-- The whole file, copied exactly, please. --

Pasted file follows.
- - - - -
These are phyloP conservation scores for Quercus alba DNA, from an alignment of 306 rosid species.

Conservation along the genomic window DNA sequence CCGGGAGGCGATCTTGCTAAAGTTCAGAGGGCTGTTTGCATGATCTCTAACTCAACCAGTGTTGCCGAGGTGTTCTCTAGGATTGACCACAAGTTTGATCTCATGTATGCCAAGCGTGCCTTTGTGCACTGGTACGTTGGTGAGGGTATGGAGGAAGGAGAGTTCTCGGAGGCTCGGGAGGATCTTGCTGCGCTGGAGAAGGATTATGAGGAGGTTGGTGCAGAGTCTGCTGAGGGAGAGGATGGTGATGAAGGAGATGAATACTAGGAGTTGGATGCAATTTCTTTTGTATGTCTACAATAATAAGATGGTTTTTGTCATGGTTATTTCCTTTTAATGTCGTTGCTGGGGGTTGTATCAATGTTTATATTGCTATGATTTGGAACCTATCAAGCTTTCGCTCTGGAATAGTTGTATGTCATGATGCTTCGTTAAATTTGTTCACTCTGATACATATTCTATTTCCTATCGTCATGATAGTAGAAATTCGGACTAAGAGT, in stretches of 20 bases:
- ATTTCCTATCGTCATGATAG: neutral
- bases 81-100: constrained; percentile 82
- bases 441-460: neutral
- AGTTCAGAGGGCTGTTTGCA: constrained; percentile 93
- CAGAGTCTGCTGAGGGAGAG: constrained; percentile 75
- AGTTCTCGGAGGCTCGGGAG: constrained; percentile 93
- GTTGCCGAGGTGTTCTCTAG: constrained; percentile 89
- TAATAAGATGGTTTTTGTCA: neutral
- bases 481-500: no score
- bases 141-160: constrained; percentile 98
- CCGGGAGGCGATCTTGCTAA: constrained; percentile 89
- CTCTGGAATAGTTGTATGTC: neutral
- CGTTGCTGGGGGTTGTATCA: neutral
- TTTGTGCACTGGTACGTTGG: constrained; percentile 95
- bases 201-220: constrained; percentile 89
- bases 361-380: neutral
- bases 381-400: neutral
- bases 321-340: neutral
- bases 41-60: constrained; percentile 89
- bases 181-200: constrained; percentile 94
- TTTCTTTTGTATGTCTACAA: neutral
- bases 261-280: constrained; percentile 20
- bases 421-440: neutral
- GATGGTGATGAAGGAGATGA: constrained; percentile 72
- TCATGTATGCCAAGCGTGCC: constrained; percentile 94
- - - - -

These are phyloP conservation scores for Quercus alba DNA, from an alignment of 306 rosid species.

Conservation along the genomic window DNA sequence CCGGGAGGCGATCTTGCTAAAGTTCAGAGGGCTGTTTGCATGATCTCTAACTCAACCAGTGTTGCCGAGGTGTTCTCTAGGATTGACCACAAGTTTGATCTCATGTATGCCAAGCGTGCCTTTGTGCACTGGTACGTTGGTGAGGGTATGGAGGAAGGAGAGTTCTCGGAGGCTCGGGAGGATCTTGCTGCGCTGGAGAAGGATTATGAGGAGGTTGGTGCAGAGTCTGCTGAGGGAGAGGATGGTGATGAAGGAGATGAATACTAGGAGTTGGATGCAATTTCTTTTGTATGTCTACAATAATAAGATGGTTTTTGTCATGGTTATTTCCTTTTAATGTCGTTGCTGGGGGTTGTATCAATGTTTATATTGCTATGATTTGGAACCTATCAAGCTTTCGCTCTGGAATAGTTGTATGTCATGATGCTTCGTTAAATTTGTTCACTCTGATACATATTCTATTTCCTATCGTCATGATAGTAGAAATTCGGACTAAGAGT, in stretches of 20 bases:
- ATTTCCTATCGTCATGATAG: neutral
- bases 81-100: constrained; percentile 82
- bases 441-460: neutral
- AGTTCAGAGGGCTGTTTGCA: constrained; percentile 93
- CAGAGTCTGCTGAGGGAGAG: constrained; percentile 75
- AGTTCTCGGAGGCTCGGGAG: constrained; percentile 93
- GTTGCCGAGGTGTTCTCTAG: constrained; percentile 89
- TAATAAGATGGTTTTTGTCA: neutral
- bases 481-500: no score
- bases 141-160: constrained; percentile 98
- CCGGGAGGCGATCTTGCTAA: constrained; percentile 89
- CTCTGGAATAGTTGTATGTC: neutral
- CGTTGCTGGGGGTTGTATCA: neutral
- TTTGTGCACTGGTACGTTGG: constrained; percentile 95
- bases 201-220: constrained; percentile 89
- bases 361-380: neutral
- bases 381-400: neutral
- bases 321-340: neutral
- bases 41-60: constrained; percentile 89
- bases 181-200: constrained; percentile 94
- TTTCTTTTGTATGTCTACAA: neutral
- bases 261-280: constrained; percentile 20
- bases 421-440: neutral
- GATGGTGATGAAGGAGATGA: constrained; percentile 72
- TCATGTATGCCAAGCGTGCC: constrained; percentile 94